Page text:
Parents may have a hard time scraping dinosaur goo off the young ones they take to "The Land Before Time," (citywide) a fatally cunning animation feature set back when the earth really moved.
Having dinosaurs, a whole array of different species, as central characters is an interesting challenge. Their size and the relative mystery about their disappearance still carry an almost primal fascination. Don Bluth ("An American Tail") must have been intrigued by these questions too, since he's gone to the trouble of differentiating between the species, of being careful of the scale of one in relation to another and of giving very little children a sort of primer of dinosaur lore.
Writer Stu Krieger, working from a story by Judy Freudberg and Tony Geiss, has fashioned a quest in which Littlefoot, a baby Brontosaurus, who will lose his mother no less traumatically than Bambi, must find his way without her to the Great Valley, or starve. He and others of the baby "flat-tooths" around him--the plant-eaters--must always be on guard for the "sharp-tooths," chaps like the Tyrannosaurus Rex, who prey on Littlefoot's gentler species, among others.
Of course no one in Littlefoot's family, neither his still-extant mother nor his two grandparents, have seen the Great Valley. When the little hero-to-be questions his mother about it, she says, in the Great-Cartoon-Mommy voice guaranteed to cause dental caries, "Some things you see with your eyes. Other things you see with your heart." (Even non-smoking parents may feel an almost primal need for a cigarette about this time. In the lobby.)
Gathering other kidlets around him, Littlefoot sets out across deserts and waterfalls, guided in the real pinches by the voice (Helen Shaver's) and the shadow of his mother, a device the Disney crew was right to curl their lips about in "Bambi." They are forever dodging one particular Tyrannosaur, who illogically prefers these bite-size morsels while full-scale, dinner-portion dinosaurs are dropping all around him from the rigors of the trip.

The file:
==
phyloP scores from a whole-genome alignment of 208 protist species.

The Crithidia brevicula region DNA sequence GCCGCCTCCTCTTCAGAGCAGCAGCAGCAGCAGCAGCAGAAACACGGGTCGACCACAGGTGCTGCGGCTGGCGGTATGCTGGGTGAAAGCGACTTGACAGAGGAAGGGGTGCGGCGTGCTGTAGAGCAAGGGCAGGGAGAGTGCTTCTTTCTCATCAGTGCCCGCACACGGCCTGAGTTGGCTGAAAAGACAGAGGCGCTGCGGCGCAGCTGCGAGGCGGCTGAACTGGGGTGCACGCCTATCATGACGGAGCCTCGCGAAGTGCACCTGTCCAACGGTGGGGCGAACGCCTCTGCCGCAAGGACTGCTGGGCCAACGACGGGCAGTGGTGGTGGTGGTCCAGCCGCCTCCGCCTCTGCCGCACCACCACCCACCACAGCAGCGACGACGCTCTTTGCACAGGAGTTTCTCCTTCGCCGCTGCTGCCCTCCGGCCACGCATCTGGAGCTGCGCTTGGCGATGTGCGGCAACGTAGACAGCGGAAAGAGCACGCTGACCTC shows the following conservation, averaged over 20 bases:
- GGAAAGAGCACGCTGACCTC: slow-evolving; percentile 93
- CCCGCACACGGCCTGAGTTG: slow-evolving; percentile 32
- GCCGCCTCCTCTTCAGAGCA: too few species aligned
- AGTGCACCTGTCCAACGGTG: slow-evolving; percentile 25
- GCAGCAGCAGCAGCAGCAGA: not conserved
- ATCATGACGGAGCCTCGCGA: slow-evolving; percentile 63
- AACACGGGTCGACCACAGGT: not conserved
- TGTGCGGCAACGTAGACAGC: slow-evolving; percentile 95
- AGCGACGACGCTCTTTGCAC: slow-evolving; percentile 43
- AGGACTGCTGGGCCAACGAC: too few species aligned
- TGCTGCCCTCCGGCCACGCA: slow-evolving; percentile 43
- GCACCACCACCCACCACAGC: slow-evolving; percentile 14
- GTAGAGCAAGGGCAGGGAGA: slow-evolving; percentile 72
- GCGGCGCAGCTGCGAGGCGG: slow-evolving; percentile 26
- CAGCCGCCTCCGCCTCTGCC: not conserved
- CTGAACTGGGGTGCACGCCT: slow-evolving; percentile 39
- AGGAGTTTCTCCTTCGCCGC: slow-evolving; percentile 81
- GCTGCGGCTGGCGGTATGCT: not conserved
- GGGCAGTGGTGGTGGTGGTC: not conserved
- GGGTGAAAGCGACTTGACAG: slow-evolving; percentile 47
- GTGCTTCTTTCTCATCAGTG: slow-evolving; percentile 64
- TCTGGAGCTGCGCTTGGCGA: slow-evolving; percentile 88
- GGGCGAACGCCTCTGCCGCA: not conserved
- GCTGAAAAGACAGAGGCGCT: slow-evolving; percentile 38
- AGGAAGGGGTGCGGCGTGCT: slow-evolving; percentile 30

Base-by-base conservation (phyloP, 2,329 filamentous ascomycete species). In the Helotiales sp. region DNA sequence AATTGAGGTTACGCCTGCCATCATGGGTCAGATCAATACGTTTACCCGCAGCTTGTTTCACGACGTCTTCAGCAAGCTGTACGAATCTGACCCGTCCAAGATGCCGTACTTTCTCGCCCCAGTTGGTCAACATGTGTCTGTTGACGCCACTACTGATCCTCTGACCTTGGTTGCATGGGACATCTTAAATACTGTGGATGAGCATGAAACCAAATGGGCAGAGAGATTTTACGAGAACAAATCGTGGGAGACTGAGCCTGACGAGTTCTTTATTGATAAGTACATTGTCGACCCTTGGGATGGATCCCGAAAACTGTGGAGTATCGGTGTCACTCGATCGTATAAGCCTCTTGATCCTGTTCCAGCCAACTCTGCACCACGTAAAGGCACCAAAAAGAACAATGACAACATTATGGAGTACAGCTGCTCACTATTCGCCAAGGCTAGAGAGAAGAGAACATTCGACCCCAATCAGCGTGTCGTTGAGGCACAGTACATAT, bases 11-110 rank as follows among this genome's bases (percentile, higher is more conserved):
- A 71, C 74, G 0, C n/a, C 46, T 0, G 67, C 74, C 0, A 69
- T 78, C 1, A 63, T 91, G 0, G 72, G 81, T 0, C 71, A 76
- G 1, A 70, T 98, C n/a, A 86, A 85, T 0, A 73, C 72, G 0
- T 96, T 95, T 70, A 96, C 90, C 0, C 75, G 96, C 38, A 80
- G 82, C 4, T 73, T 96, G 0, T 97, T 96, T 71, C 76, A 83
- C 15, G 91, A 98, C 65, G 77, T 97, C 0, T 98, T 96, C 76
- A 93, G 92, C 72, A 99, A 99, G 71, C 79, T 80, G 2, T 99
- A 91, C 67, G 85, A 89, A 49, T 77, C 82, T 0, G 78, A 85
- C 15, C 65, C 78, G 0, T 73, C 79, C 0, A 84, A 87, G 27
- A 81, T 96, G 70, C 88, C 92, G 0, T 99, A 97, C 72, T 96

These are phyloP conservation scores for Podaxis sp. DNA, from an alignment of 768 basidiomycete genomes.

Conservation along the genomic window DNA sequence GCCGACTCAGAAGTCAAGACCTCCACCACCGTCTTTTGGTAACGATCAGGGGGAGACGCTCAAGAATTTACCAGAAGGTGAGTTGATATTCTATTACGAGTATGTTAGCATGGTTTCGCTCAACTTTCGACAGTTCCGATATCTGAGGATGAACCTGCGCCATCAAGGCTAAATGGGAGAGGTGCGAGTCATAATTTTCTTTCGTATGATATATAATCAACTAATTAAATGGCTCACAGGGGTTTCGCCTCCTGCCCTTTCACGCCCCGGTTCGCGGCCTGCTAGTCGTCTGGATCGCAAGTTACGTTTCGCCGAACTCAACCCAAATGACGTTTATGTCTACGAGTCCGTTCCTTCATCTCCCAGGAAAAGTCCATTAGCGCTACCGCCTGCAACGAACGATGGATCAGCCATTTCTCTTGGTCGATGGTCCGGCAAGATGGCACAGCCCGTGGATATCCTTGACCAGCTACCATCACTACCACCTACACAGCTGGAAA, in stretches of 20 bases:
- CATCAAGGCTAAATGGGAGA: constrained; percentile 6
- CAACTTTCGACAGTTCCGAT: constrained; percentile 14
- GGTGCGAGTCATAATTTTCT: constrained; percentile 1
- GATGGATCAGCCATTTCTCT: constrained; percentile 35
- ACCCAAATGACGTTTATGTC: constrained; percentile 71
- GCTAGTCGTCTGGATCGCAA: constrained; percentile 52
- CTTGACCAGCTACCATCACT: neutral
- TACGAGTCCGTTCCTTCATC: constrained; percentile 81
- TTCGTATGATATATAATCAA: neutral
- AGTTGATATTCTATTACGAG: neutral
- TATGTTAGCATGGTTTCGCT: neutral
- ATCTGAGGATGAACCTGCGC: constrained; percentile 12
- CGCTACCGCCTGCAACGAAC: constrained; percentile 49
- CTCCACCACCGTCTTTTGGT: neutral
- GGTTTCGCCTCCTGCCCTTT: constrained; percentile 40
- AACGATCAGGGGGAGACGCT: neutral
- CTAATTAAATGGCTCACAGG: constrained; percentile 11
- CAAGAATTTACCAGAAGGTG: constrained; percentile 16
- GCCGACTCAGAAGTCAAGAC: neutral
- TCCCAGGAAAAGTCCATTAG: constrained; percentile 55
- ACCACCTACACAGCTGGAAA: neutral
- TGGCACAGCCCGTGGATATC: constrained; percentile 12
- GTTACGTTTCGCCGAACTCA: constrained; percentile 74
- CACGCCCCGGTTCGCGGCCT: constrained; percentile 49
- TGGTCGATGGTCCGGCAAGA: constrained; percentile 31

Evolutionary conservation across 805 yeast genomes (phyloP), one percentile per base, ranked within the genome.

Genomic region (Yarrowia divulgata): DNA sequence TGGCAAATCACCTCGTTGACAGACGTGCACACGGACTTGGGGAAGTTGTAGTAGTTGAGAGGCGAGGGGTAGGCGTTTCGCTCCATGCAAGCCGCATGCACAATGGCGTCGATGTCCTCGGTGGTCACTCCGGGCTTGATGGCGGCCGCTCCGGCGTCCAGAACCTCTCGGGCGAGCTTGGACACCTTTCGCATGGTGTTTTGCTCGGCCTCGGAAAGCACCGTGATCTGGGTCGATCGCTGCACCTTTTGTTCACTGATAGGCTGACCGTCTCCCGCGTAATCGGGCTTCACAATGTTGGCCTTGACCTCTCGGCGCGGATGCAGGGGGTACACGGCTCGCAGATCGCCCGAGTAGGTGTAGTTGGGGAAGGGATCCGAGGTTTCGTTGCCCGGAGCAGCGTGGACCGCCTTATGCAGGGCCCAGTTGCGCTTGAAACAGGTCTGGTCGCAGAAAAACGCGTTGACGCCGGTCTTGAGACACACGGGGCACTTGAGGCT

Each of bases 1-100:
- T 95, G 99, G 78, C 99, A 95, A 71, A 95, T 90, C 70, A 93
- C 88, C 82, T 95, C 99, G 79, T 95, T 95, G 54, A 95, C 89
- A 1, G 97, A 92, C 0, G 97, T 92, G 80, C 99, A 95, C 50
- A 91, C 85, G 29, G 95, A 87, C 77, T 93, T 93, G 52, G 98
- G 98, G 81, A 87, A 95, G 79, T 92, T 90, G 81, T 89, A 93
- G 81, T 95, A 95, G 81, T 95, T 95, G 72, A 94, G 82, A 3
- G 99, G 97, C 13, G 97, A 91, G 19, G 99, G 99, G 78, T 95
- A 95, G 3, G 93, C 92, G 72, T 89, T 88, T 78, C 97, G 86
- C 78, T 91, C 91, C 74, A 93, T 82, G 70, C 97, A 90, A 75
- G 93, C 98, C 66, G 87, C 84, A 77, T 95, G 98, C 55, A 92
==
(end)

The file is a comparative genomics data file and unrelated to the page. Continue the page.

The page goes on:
The terrifying dinosaurs of "Fantasia" may have done their work too brilliantly. The earth truly shook under their feet as it never seems to here, except when the "clash of continents" heaves whole mountains about in a pretty good example of geological turmoil. But "Fantasia" had Stravinsky, and "The Land Before Time" has "If We Hold On Together," a cloying song of good-buddyhood and bad grammar, sung by Diana Ross in her tippy-topmost register.
It's nice that the Lucas/Spielberg forces, who are the film's executive producers, are behind the idea of overcoming differences and pulling together--that the Stegosaurus can lie down with the Pterodactyl, so to speak. But do dinosaurs really lend themselves to ootsie-cutesiness? To dinosaur babies with long tangly eyelashes, who say "Gee" and talk in the tones of curdled Junket? To an Anatorsaurus named Ducky and a little Triceratops called Sarah? (It's spelled Cera, but Sarah it is to our ears.)
There was a magnificence to these creatures, a quality of true awesomeness--if that word can ever be recycled again. By making dinosaurs into cute, squeaky charmers, little more than adorable bath toys, we may take away the fright they used to cause. (The film is MPAA-rated G.) We may even encourage children to learn more about them, which could hardly hurt. But we may diminish their essential majesty--even when we know, going in, the relative size of some of their brains. It's a question that parents will have to thrash out for themselves, parents of the under-6 set. For kids much older than that you don't have to bother; they'll be out in the lobby with you.
'THE LAND BEFORE TIME'
A Lucas/Spielberg presentation of a Don Bluth Film; a Universal picture. Executive producers Steven Spielberg, George Lucas. Co-executive producers Frank Marshall, Kathleen Kennedy. Producers Don Bluth, Gary Goldman, John Pomeroy. Director Bluth. Produced by Sullivan Bluth Studios. Screenplay Stu Krieger, Story by Judy Freudberg, Tony Geiss. Production designer Bluth. Production supervisor Cathy J. Carr. Film editors Dan Molina, John K. Carr. Music James Horner. With the voices of Pat Hingle, Helen Shaver, Gabriel Damon, Candice Houston, Burke Barnes, Judith Barsi, Will Ryan.
Running time: 69 minutes.
MPAA-rated: G (general audience).